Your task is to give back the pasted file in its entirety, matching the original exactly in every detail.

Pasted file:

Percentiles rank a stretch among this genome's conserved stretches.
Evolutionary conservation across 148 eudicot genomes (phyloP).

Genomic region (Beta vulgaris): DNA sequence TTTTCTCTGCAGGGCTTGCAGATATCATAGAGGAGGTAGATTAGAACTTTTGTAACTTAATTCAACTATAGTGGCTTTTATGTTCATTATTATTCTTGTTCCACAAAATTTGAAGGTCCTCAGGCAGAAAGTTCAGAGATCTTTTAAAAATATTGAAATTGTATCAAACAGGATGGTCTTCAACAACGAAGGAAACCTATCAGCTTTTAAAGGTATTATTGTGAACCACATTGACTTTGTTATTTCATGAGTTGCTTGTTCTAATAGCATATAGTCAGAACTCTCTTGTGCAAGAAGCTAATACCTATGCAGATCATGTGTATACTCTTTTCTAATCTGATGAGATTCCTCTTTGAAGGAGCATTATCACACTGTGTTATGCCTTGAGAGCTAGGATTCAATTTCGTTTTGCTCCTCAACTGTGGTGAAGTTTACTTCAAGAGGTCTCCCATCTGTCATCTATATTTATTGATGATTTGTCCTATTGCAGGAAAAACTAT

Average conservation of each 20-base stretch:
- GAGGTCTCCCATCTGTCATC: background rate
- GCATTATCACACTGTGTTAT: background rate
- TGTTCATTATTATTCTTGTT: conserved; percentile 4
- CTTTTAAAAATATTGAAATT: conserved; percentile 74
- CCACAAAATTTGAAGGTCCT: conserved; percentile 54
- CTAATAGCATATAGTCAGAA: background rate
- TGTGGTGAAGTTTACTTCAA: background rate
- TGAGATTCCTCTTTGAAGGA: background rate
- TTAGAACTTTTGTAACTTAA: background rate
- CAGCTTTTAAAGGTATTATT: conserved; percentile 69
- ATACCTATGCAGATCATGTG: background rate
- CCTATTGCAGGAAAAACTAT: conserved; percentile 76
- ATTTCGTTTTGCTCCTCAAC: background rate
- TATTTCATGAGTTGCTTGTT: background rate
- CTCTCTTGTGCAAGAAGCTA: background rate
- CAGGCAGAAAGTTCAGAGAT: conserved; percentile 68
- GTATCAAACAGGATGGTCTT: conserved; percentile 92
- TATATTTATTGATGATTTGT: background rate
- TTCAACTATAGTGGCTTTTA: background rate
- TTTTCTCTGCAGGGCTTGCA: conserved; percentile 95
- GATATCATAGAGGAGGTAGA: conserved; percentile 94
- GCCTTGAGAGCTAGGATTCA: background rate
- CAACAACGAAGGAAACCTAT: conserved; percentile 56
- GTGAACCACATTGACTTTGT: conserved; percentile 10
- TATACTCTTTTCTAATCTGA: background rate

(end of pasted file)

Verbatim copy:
Percentiles rank a stretch among this genome's conserved stretches.
Evolutionary conservation across 148 eudicot genomes (phyloP).

Genomic region (Beta vulgaris): DNA sequence TTTTCTCTGCAGGGCTTGCAGATATCATAGAGGAGGTAGATTAGAACTTTTGTAACTTAATTCAACTATAGTGGCTTTTATGTTCATTATTATTCTTGTTCCACAAAATTTGAAGGTCCTCAGGCAGAAAGTTCAGAGATCTTTTAAAAATATTGAAATTGTATCAAACAGGATGGTCTTCAACAACGAAGGAAACCTATCAGCTTTTAAAGGTATTATTGTGAACCACATTGACTTTGTTATTTCATGAGTTGCTTGTTCTAATAGCATATAGTCAGAACTCTCTTGTGCAAGAAGCTAATACCTATGCAGATCATGTGTATACTCTTTTCTAATCTGATGAGATTCCTCTTTGAAGGAGCATTATCACACTGTGTTATGCCTTGAGAGCTAGGATTCAATTTCGTTTTGCTCCTCAACTGTGGTGAAGTTTACTTCAAGAGGTCTCCCATCTGTCATCTATATTTATTGATGATTTGTCCTATTGCAGGAAAAACTAT

Average conservation of each 20-base stretch:
- GAGGTCTCCCATCTGTCATC: background rate
- GCATTATCACACTGTGTTAT: background rate
- TGTTCATTATTATTCTTGTT: conserved; percentile 4
- CTTTTAAAAATATTGAAATT: conserved; percentile 74
- CCACAAAATTTGAAGGTCCT: conserved; percentile 54
- CTAATAGCATATAGTCAGAA: background rate
- TGTGGTGAAGTTTACTTCAA: background rate
- TGAGATTCCTCTTTGAAGGA: background rate
- TTAGAACTTTTGTAACTTAA: background rate
- CAGCTTTTAAAGGTATTATT: conserved; percentile 69
- ATACCTATGCAGATCATGTG: background rate
- CCTATTGCAGGAAAAACTAT: conserved; percentile 76
- ATTTCGTTTTGCTCCTCAAC: background rate
- TATTTCATGAGTTGCTTGTT: background rate
- CTCTCTTGTGCAAGAAGCTA: background rate
- CAGGCAGAAAGTTCAGAGAT: conserved; percentile 68
- GTATCAAACAGGATGGTCTT: conserved; percentile 92
- TATATTTATTGATGATTTGT: background rate
- TTCAACTATAGTGGCTTTTA: background rate
- TTTTCTCTGCAGGGCTTGCA: conserved; percentile 95
- GATATCATAGAGGAGGTAGA: conserved; percentile 94
- GCCTTGAGAGCTAGGATTCA: background rate
- CAACAACGAAGGAAACCTAT: conserved; percentile 56
- GTGAACCACATTGACTTTGT: conserved; percentile 10
- TATACTCTTTTCTAATCTGA: background rate